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Protect and Serve


By Kellie Gentry Hussmann

The Cumberland County Sheriff’s department will host its 20th annual ‘Shop with a Sheriff’ program on December 5. Police officers and volunteers will flood the Ramsey Street Walmart parking lot for an eventful day of holiday shopping for families in need. 

“There are a lot of people running around, so it’s a little chaotic, but it’s fun,” said Lt. Shawna Leake.

Lt. Leake and her community policing staff host events, such as neighborhood watch programs, crisis intervention, search and rescue and bike and regular patrols, for the community year-round, but boast the Shop with a Sheriff program as their largest outreach. 

Every year, the program serves between 30 to 35 families, providing 140 to 160 school-aged children throughout Cumberland County with basic needs and toys for Christmas. Officers and volunteers are partnered with a deserving family to shop, but all who participate agree that the kids aren’t the only ones who are affected.

“It’s just been a great program, for this office and for the deputies personally,” expressed Lt. Leake.

Sergeant Demetrio Perez, a supervisor for the school resource officers at the north side schools in Cumberland County, has been serving at the event for many years. “It’s what we look forward to every December,” said Sgt. Perez. “Believe it or not, this is what we like to do.” 

He interacts with elementary through high school students each day and he says while it’s important for he and his staff to build a rapport with the students, the Shop with a Sheriff program goes beyond that.

And in a time when an officer’s duty and the media portrayals collide, Perez noted that these deep-founded relationships are the only hope in restoring the public’s trust in the people who want to protect them. “We’re letting them know that we’re here for them,” said Sgt. Perez. 

And that’s not something they take lightly. Not only does their department put on the holiday event, but Lt. Leake and her staff created the Shop with a Sheriff Motorcycle Ride, one of the biggest fundraisers for the program. They also just held their 10th annual ride in September, which raised approximately $6,200 for the cause.

“All of these kids have a story,” confessed Lt. Leake. "It's heartwarming and sometimes it's heartbreaking."

Families are recommended for the program by the social workers in each school and then interviewed by officers from the department to determine their need. 

For Nikki Patterson, a single mother of two children, the need came in 2012 when she became homeless after losing her job and then again in 2014 after her home was destroyed by a fire. 

“It was such a blessing because we had nothing,” said Patterson. “We were using all of our resources to make sure that we had a place to live and we had to re-buy everything: washcloths, towels, things that you don’t really think about because you have them year after year. I focused on making sure that my kids had clothes, so we didn’t have any money left over to do Christmas.”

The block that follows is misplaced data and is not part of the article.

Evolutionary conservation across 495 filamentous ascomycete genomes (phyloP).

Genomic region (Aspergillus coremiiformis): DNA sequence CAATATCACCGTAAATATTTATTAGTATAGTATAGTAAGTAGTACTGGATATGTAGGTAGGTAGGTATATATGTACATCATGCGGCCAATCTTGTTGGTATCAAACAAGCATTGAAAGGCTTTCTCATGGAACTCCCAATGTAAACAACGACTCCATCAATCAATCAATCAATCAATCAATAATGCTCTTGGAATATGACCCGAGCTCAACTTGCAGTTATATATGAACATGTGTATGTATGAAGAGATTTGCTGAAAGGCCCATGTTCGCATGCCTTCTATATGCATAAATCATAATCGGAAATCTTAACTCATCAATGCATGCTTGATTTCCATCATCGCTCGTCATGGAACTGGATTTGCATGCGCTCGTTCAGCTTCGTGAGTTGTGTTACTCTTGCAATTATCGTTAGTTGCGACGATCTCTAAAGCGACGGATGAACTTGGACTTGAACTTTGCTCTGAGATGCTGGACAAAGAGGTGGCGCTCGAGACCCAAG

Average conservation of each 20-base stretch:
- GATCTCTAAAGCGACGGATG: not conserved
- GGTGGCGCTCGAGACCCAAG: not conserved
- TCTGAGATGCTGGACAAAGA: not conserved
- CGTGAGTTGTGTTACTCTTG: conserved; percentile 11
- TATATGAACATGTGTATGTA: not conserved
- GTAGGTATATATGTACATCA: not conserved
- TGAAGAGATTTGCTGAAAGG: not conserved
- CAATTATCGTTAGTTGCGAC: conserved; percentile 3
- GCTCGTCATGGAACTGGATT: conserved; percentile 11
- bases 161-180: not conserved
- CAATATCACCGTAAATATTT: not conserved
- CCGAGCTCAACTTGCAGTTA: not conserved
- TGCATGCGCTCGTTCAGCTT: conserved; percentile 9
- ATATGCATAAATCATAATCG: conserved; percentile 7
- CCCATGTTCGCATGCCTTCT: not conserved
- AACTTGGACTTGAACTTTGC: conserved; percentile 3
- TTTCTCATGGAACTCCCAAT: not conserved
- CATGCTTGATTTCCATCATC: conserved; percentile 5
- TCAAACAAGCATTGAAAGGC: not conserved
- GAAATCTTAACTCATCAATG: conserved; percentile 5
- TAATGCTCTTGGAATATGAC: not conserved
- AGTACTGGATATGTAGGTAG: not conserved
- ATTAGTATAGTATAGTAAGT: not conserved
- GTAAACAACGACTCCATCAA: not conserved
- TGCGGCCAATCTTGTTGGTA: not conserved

The selected families are given around $150 for each child between the ages of five to 15, but are able to spend the money on whatever necessities are needed and usually have money left over for a toy or two.

“I distinctly remember my son, who was 11 at the time and growing out of everything!” exclaimed Patterson.  “We only got him clothes that year, because that’s what he needed.” She said she bought mostly clothes for her daughter as well, but was also able to buy her first Barbie doll, a First Lady edition, which she was elated to have. 

Lt. Leake and Sgt. Perez agree that their favorite part about the day, aside from seeing the kids reactions, is seeing the looks of relief on the parents. “We stress about this kind of stuff all year,” expressed Patterson. “There were a couple of other families in our community who were selected, and we all got together and were saying, ‘Can you believe this?’” 

She said that once she and the other parents were over the initial shock that such a program existed, they did what single parents do best: researched the deals and maximized their budget. Patterson was partnered with a volunteer who helped her do just that and really connected with Lt. Leake at her first experience with the program in 2012 and have stayed friends since, she said. 

“I talked a lot about where we were at that point in our lives, what I was aspiring to do, what had happened leading up to that point and my goals,” said Patterson. The single mom was in nursing school at the time, trying to finish up her degree. “I think that’s what cultivated our relationship after the Shop with a Sheriff program. They knew what I was trying to do and after keeping in contact, they watched me do exactly what I said.”

And when tragedy struck Patterson and her family again last year and right before the holidays, the sheriff’s department went beyond the Shop with a Sheriff program and came to her new home with toiletries and food. 

 “They have beautiful hearts,” she said. “And their hearts for the community show.” Now that Patterson is back on her feet, she donates, tells all of her neighbors in need about the program, and even plans to volunteer at this year’s Shop with a Sheriff event. 

 “If I hadn’t had that experience, I wouldn’t know what it was like to be on the receiving end,” she professed. “And now that I’m able to be the giver, it makes it that much more rewarding for me.”

Donations to the Shop with a Sheriff program can be made at any BB&T location. One hundred percent of the donations go to helping families in need and people who donate are encouraged to see where their money goes by volunteering on the first Saturday of December.